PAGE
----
“I intend to bring a whole rash of items up,” Carl Hjelmeland said.
He said the intersection of East Heivly and State Street one block up the hill from John Cline School needs a “school crossing” walk.
“I can’t believe you can’t put a sign one block from the school. There are pedestrian signs all over Decorah. Explain why you can’t put a sign or two or three down at the intersection at East Heivly and State,” said Hjelmeland, who said he’s observed close calls with children and motorists “shooting” through the intersection. 
The city can’t keep putting issues off or it will have a serious incident. Decorah has to buckle down and get with it,” he said.
Hjelmeland is disabled and said he also has trouble crossing the Water and State Street intersection. In a letter to the editor in last week’s Decorah Journal, he said he’s been “trapped” crossing State Street on four different occasions by drivers making right hand turns on both green and red lights.
“The intersection where Water Street meets College Drive you can hardly get across …. Cars are supposed to yield at the intersection. It’s probably time to put a signal in,” Hjelmeland added.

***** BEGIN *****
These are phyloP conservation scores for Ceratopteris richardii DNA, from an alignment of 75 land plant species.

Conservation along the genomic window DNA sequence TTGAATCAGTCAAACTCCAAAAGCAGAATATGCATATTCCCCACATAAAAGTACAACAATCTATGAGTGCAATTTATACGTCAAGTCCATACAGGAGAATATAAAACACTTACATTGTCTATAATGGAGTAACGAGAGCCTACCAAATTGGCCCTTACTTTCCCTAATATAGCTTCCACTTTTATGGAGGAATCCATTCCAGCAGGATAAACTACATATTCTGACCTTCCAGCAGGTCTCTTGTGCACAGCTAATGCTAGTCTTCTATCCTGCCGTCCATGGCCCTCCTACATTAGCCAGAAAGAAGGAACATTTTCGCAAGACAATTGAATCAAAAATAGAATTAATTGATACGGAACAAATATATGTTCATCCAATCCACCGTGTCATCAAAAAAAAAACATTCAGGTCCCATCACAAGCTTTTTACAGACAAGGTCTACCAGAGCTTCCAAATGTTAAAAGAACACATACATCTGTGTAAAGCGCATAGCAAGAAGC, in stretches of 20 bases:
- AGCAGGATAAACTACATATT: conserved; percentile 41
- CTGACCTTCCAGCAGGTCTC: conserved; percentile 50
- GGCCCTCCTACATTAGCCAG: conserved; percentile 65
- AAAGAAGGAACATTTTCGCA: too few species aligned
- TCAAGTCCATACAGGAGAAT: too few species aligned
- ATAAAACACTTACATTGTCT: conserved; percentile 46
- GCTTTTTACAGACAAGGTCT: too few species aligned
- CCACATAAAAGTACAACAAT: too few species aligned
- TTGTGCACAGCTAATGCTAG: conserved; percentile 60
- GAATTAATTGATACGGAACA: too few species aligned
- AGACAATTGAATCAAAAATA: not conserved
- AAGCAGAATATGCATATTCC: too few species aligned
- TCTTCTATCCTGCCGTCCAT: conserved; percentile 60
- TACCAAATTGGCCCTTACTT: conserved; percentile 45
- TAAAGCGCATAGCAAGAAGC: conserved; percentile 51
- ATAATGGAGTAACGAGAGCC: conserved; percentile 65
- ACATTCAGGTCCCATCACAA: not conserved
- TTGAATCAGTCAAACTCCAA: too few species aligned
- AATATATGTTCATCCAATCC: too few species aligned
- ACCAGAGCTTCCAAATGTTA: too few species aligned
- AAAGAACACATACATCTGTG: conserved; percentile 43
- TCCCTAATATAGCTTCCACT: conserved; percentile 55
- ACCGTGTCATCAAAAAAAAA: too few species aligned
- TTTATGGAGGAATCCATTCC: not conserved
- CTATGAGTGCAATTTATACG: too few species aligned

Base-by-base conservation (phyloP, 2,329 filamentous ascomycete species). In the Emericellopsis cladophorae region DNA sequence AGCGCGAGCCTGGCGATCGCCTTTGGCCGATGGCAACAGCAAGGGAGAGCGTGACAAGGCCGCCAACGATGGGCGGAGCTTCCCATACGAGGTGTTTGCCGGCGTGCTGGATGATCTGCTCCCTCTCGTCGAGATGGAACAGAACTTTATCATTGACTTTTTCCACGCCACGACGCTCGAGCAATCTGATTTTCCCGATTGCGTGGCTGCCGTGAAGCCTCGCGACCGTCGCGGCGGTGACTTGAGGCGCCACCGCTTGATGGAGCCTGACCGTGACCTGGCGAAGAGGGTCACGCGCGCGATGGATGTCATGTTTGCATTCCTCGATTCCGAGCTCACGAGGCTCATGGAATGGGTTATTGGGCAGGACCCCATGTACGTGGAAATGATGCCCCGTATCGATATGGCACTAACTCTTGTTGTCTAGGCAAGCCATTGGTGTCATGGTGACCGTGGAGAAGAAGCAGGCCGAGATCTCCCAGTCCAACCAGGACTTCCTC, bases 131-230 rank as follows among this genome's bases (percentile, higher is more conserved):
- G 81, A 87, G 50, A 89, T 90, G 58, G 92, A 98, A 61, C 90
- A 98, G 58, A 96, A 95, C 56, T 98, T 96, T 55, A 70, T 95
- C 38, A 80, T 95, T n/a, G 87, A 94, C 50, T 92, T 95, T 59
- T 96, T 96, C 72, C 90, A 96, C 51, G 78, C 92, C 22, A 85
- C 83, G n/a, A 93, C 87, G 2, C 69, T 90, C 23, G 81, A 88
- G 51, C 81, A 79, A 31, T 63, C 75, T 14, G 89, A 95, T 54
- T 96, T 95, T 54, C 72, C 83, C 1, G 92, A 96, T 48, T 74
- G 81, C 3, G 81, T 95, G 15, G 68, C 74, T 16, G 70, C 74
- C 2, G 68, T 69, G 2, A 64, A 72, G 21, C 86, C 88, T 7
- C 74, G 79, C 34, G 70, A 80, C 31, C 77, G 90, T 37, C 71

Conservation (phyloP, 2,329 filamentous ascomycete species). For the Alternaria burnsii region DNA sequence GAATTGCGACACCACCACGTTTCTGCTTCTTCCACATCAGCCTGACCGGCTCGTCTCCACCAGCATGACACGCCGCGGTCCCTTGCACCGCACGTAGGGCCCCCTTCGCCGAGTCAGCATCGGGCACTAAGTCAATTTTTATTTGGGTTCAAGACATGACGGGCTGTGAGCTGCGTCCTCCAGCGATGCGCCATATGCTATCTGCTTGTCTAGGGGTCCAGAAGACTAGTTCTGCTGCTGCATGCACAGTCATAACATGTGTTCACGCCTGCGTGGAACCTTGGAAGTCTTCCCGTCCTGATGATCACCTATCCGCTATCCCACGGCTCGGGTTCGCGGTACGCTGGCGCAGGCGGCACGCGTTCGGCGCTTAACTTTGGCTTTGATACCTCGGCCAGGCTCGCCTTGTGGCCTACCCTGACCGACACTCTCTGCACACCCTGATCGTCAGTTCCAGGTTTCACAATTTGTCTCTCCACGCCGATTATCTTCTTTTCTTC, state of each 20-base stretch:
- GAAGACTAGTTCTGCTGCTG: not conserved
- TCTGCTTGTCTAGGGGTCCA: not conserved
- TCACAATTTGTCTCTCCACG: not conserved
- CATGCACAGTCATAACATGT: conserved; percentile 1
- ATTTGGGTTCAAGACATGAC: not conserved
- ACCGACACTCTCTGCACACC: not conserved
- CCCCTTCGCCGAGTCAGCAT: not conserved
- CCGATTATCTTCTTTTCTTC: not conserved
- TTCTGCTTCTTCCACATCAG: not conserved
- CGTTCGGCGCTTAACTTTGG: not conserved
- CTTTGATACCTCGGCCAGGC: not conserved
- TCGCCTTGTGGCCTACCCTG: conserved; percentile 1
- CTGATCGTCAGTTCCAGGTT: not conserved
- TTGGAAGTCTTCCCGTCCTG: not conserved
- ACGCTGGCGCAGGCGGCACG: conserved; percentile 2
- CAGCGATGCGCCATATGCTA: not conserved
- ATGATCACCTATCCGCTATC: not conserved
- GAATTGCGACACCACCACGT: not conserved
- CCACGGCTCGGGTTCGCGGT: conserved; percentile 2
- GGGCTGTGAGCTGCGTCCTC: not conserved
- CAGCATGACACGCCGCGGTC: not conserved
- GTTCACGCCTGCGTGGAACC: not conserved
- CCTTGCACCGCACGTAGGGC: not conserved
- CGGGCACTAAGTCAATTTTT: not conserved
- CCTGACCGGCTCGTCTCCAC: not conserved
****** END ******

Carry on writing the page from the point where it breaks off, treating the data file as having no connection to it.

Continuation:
Hjelmeland said sidewalks have been an “ongoing issue since the 1960s.”
“If Decorah is going to be the friendly town everyone claims it is, it has a responsibility to get pedestrians, handicapped, elderly off streets and get them on sidewalks,” he said.
Hjelmeland said if he is forced to walk in someone’s yard, as opposed to the street, when there is no sidewalk, he will sue the property owner if he falls.
He said he paid for a sidewalk at his East Water Street residence and later paid to have it replaced.
“The Council keeps dropping the ball and won’t take issues up and discuss them. I will right now blame the City Council.”
Mayor Don Arendt said the Council has worked on the sidewalk issue.
“I’ve been hearing that for 25 years. That dog doesn’t hunt. You can’t keep saying that. Somewhere the city has to say ‘this is enough. It’s time to put sidewalks back in,’ ” Hjelmeland said.
Council member Gary Rusted said there is a stop sign in front of John Cline at the east end of Heivly Street where pedestrians should be able to cross.
“There is a cross walk there and a three-way stop,” Rustad said.
Rustad asked Decorah Police Chief Bill Nixon if more signage is needed near John Cline.
“It wouldn’t hurt the situation,” Nixon said.
After hearing Hjelmeland’s concerns for 15 minutes, Mayor Don Arendt said the Council would have to proceed with its agenda, which included a public hearing. He thanked Hjelmeland for addressing the Council. Arendt said some of the issues raised may be addressed by the Council’s street committee.
Hjelmeland, who was reluctant to give up the floor, said “I’ll see you in the newspapers.”